How to get accurate wind speeds
At the Hurricane Research Division (HRD) of the National Oceanographic and Atmospheric Administration (NOAA) on Key Biscayne, Florida, they have dozens of photographs of anemometer installations to demonstrate why all wind speed measurements " are not created equal. ".
Their work underlines the need for accurate weather observations. As a volunteer weather observer we thought you might like the following information.
A new report from the American Society of Testing Materials (ASTM) defines in great detail standard techniques for measuring wind speed.
When discussing siting of wind sensors it says, " The anemometer and wind vane shall be located at a 10 meter (33 ft.) height above level or gently sloping terrain with an open fetch of at least 150 meters (500 ft.) in all directions, with the largest fetch possible in the prevailing wind direction. Compromise is frequently recognized and acceptable for some sites. Obstacles in the vicinity should be at lest ten times their own height distant from the wind sensors."
Unfortunately very few volunteer weather observers possess an isolated thirty foot tower. Roof installations are most common. Wind flow may be influenced by a variety of factors: a sloping roof, vertical surfaces and structures such as chimneys. Sam Houston, of HRD suggests a goal would be to have the anemometer fifteen feet above these elements. While we would all like to position our anemometers in an ideal location the realities of cost, real estate and home construction often makes this difficult.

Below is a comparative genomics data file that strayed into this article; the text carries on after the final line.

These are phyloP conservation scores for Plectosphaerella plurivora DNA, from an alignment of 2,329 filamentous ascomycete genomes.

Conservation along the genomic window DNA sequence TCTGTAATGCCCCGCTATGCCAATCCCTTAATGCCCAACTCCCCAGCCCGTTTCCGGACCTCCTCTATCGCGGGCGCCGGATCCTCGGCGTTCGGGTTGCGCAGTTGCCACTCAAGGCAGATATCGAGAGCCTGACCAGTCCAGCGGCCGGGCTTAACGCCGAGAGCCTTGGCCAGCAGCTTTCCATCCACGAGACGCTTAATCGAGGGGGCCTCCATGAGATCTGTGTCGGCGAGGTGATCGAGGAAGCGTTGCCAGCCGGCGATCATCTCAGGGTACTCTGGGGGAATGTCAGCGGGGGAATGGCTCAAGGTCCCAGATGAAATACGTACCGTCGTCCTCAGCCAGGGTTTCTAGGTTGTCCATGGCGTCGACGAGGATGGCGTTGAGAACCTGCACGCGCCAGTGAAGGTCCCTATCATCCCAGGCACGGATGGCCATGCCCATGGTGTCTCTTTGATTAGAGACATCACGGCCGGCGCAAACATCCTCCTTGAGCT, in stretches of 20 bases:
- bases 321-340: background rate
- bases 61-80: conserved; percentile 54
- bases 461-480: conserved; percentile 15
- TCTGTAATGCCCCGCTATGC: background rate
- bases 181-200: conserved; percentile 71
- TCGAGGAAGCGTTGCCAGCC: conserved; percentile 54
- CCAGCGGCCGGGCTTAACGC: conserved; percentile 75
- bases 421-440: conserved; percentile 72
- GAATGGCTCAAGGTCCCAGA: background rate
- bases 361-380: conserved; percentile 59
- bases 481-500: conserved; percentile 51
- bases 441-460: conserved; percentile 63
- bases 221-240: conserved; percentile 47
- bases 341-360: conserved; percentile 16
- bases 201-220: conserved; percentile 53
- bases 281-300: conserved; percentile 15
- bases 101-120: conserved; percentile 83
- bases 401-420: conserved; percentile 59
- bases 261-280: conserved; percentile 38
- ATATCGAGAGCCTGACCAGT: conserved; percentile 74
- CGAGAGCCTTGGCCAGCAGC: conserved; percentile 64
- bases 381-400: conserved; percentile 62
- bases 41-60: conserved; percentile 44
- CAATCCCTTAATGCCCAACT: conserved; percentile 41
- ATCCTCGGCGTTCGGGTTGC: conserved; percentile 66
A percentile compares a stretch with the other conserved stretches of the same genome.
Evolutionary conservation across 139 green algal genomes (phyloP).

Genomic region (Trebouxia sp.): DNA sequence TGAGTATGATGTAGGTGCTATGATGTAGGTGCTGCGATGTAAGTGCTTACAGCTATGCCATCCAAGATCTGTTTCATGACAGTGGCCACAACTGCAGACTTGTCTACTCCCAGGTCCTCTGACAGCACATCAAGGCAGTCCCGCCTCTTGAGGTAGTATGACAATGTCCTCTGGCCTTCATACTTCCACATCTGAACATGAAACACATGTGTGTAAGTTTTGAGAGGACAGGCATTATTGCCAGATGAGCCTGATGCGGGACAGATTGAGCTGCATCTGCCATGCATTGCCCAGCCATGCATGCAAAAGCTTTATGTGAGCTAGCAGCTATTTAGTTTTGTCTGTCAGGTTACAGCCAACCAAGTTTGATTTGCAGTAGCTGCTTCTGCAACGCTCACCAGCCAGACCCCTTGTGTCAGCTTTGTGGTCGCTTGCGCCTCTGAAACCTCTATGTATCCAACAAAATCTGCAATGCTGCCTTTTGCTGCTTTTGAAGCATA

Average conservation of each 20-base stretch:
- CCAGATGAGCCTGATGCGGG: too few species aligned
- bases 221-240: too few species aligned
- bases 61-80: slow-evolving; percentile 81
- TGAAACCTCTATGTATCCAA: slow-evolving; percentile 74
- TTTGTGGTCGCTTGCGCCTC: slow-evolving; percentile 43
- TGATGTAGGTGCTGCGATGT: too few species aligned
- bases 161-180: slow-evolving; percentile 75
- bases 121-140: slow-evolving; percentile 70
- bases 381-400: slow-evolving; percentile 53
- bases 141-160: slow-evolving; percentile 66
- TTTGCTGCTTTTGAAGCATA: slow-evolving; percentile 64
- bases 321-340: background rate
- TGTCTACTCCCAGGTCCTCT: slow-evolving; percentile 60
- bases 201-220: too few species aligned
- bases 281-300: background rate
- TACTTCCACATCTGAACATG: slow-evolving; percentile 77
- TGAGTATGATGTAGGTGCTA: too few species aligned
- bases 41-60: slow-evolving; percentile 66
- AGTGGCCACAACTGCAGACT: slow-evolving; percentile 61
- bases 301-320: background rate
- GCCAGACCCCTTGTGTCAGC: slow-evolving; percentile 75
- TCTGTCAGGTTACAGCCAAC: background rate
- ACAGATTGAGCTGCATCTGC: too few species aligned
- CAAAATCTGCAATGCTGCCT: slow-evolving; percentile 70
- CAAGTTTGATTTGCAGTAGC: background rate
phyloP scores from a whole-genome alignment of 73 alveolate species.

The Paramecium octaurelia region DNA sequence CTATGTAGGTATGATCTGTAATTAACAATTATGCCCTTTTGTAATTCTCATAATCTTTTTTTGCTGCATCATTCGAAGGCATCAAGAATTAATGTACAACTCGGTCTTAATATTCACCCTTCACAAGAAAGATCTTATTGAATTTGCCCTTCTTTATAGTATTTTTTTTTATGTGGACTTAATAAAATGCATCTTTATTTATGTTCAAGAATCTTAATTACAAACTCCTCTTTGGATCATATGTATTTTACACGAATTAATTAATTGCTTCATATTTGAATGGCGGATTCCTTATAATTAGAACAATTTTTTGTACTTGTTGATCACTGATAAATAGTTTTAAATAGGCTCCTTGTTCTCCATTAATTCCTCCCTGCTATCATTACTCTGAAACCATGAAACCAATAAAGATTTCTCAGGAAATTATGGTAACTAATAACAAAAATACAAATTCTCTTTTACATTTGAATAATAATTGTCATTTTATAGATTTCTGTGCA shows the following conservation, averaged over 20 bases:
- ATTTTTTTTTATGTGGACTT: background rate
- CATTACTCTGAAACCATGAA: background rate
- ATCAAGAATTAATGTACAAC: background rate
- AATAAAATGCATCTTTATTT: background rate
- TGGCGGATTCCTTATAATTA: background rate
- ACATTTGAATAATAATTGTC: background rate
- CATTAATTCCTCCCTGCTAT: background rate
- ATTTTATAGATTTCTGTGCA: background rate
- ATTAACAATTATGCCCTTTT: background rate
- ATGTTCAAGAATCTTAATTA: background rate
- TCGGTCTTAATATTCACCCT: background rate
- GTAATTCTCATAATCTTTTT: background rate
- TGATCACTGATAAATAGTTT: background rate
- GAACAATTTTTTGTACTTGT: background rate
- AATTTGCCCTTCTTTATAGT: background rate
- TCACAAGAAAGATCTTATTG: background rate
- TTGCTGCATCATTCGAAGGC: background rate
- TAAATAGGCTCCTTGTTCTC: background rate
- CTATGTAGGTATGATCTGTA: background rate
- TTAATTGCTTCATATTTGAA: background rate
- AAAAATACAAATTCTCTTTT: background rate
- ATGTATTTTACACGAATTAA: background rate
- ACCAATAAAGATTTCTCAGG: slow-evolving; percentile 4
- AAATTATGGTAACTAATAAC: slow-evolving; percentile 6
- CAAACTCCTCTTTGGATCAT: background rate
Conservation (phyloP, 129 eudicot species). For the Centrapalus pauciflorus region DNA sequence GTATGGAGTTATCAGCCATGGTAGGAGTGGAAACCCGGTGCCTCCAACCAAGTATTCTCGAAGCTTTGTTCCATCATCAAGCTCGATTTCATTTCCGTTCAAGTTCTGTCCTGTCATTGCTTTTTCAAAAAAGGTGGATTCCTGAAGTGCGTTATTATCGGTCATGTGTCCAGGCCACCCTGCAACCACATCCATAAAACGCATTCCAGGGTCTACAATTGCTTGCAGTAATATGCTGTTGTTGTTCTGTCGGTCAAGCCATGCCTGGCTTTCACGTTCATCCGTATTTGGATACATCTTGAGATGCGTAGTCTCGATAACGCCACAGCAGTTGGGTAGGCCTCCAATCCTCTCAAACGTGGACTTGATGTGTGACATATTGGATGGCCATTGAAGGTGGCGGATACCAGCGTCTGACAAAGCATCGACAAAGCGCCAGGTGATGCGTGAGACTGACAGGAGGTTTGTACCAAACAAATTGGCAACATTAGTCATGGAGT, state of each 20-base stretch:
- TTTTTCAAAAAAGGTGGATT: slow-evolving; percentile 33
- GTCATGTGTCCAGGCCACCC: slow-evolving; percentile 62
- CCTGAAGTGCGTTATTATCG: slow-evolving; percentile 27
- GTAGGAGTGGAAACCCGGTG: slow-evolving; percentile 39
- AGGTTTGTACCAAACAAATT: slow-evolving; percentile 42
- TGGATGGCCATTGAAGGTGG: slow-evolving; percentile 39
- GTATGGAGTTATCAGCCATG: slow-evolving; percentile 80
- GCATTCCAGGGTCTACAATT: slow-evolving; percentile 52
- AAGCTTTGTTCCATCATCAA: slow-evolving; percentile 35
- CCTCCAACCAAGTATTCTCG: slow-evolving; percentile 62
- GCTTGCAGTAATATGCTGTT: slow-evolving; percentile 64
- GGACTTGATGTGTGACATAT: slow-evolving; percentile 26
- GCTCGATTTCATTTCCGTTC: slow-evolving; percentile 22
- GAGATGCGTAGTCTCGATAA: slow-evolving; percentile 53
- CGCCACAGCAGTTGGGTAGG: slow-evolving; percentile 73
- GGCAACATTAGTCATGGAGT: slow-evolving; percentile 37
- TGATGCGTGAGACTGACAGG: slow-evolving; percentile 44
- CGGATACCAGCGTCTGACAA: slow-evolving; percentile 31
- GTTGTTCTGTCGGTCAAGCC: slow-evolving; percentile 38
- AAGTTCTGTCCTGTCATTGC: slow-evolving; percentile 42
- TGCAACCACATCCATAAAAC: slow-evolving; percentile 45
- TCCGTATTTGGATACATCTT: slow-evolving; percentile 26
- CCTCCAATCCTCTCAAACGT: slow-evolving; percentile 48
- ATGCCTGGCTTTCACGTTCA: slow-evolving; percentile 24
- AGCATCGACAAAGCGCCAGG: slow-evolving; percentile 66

As proposed in the ASTM standard, we would very much like to incorporate photographs of your anemometer installation in our files. The research group would like one shot looking up, from the ground, at the anemometer. This should show roof shape, chimney etc. If possible, they suggest four additional photographs at ground level. These should indicate wind exposure to the north, east, south and west.
Material may be mailed to Amateur Radio Station WX4NHC % National Hurricane Center, 11691 SW 17 Street, Miami, FL 33165
Please remember to provide all of your information, Name, Address, Email Address, equipment descriptions, etc.
During the last hurricane season many valuable reports were received from observers. The most common cause of missing observations were mast failure and loss of backup power.
We look forward to your support during the Hurricane Season. The Atlantic Hurricane Season runs from June 1 to Nov30.
If you have any questions please contact us at
Thank you for your help,
John McHugh, KU4GY
Amateur Radio and ON-NHC Coordinator
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